Goodbye Tampa, Hello Charlotte: 5 Event PR Lessons Learned From the Campaign Trail

The Charlotte, N.C. skyline

As the Republican party's Tampa-based convention was coming to a close with Mitt Romney's much anticipated acceptance speech in Tampa, Fla., the city of Charlotte, N.C.  was already putting the finishing touches on its own PR campaign as the Democratic National convention commences there on Monday, Sept. 3.

Make no mistake, landing an event—let alone one that puts a city on the national stage—is a big deal. If all goes right and the media coverage is positive, hopefully the local economy will see a spike and convention-goers will return to the city as tourists. These benefits, however, have been found minimal, according to National Journal Daily. While officials in Tampa and Charlotte expect to rake in $200 million each from their respective events, the article reports that such figures are sometimes exaggerated and do not include expenditures (for example, Charlotte built a brand new park for its upcoming convention).

Still, good PR around such events can create positive awareness of the locale and keep event-goers happy at the same time. Here are five PR practices derived from the 2012 conventions that can be applied to just about any big event:

1. Create events around the event: Leveraging its Alive After 5 weekly happy hours, the city of Charlotte is hosting a big AA5 pre-DNC event at the EpiCentre (the place where many national broadcast crews will be based), complete with Bon Jovi cover band Slippery When Wet. On Labor Day, there’s CarolinaFest, with music provided by James Taylor and Jeff Bridges, among other performers.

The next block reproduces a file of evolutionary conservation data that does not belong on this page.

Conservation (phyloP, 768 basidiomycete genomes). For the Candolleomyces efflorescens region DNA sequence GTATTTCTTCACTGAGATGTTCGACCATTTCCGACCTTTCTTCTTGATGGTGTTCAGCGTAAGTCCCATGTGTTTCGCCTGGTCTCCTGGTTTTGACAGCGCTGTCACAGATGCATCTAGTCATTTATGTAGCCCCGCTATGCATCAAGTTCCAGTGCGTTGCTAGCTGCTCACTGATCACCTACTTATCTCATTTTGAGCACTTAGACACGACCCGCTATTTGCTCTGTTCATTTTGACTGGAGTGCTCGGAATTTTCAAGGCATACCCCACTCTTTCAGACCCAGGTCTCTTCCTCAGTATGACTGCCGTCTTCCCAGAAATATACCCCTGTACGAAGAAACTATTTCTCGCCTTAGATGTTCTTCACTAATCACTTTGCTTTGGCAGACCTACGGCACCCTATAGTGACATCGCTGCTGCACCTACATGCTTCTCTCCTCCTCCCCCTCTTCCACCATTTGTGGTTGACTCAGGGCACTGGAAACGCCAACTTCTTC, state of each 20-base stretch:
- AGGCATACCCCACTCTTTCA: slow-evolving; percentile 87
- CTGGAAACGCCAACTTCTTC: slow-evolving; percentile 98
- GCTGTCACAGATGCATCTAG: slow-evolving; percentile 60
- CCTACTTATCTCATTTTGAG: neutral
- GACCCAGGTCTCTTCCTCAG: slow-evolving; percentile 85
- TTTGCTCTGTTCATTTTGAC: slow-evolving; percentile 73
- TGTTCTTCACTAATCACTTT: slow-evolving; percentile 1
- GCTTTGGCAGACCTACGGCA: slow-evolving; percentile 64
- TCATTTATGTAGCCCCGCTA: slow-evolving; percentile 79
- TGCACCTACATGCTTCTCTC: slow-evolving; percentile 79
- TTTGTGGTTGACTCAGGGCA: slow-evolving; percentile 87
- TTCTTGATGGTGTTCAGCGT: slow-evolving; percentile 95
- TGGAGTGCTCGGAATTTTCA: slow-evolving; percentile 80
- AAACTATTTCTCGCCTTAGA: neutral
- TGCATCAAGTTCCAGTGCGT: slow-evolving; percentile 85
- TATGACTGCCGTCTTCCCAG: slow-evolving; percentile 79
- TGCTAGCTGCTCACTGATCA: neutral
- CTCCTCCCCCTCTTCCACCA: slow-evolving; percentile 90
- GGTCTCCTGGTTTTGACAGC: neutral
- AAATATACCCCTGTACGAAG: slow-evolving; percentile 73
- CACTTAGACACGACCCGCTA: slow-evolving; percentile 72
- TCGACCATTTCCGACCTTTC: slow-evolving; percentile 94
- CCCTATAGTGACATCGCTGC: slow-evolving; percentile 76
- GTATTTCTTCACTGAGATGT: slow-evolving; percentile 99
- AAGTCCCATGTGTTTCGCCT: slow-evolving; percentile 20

2. Leverage corporate and nonprofit partnerships: The Pringles brand and Rock the Vote hosted music events in Tampa and will hold more in Charlotte.

3. Avoid the negative:
Is it Tampa’s fault that it has established itself as the strip club capital of the U.S.? In any case, a CNN “investigative” report that featured pole dancers being quoted on their expected economic windfalls probably didn’t help the city’s family tourist trade. Best to accentuate the positive, if possible.

4. Practice diversity: On Friday, August 31 Charlotte will host a DNC-approved 2-hour Islamic "Jumah" Prayers event, with 20,000 people expected to attend. In contrast, the Republican convention has been hit with controversy about its inclusion—and treatment of—African Americans.

5. Get in the Social Swing:
The Tampa Bay Downtown Partnership and more than 15 tourism and convention groups set up their own "Social Media Command Center" for the Republican convention, with 50 local experts monitoring and conversing with people online via the hashtag #tampabay. You can expect similar efforts in Charlotte.

If the event strategies and tactics above are successfully executed, perhaps organizations—and cities—will avoid a negative balance sheet. Who knows? If all goes right in Charlotte, maybe they can defy history and bring some much needed tourist dollars into town for years to come.

Follow Scott Van Camp: @svancamp01

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About Scott Van Camp

Scott Van Camp is editor of PR News, an executive-level, reader-supported publication that helps enhance the business impact of PR. Scott has a rich background in both journalism and PR/marketing. He has more than 15 years of experience as a writer/editor at various consumer and trade publications. Scott was with VNU Business Publications for five years, including stints as managing editor at IQ News and Technology Marketing magazines and senior editor at Brandweek. In the PR/marketing sphere, he has served as corporate communications manager at MarketBridge, a marketing and sales consultancy, and as editorial director for the Chief Marketing Officer (CMO) Council. While at the Council, Scott led several high-profile marketing research projects. He has also operated his own communications and media consulting firm, SVC Communications.

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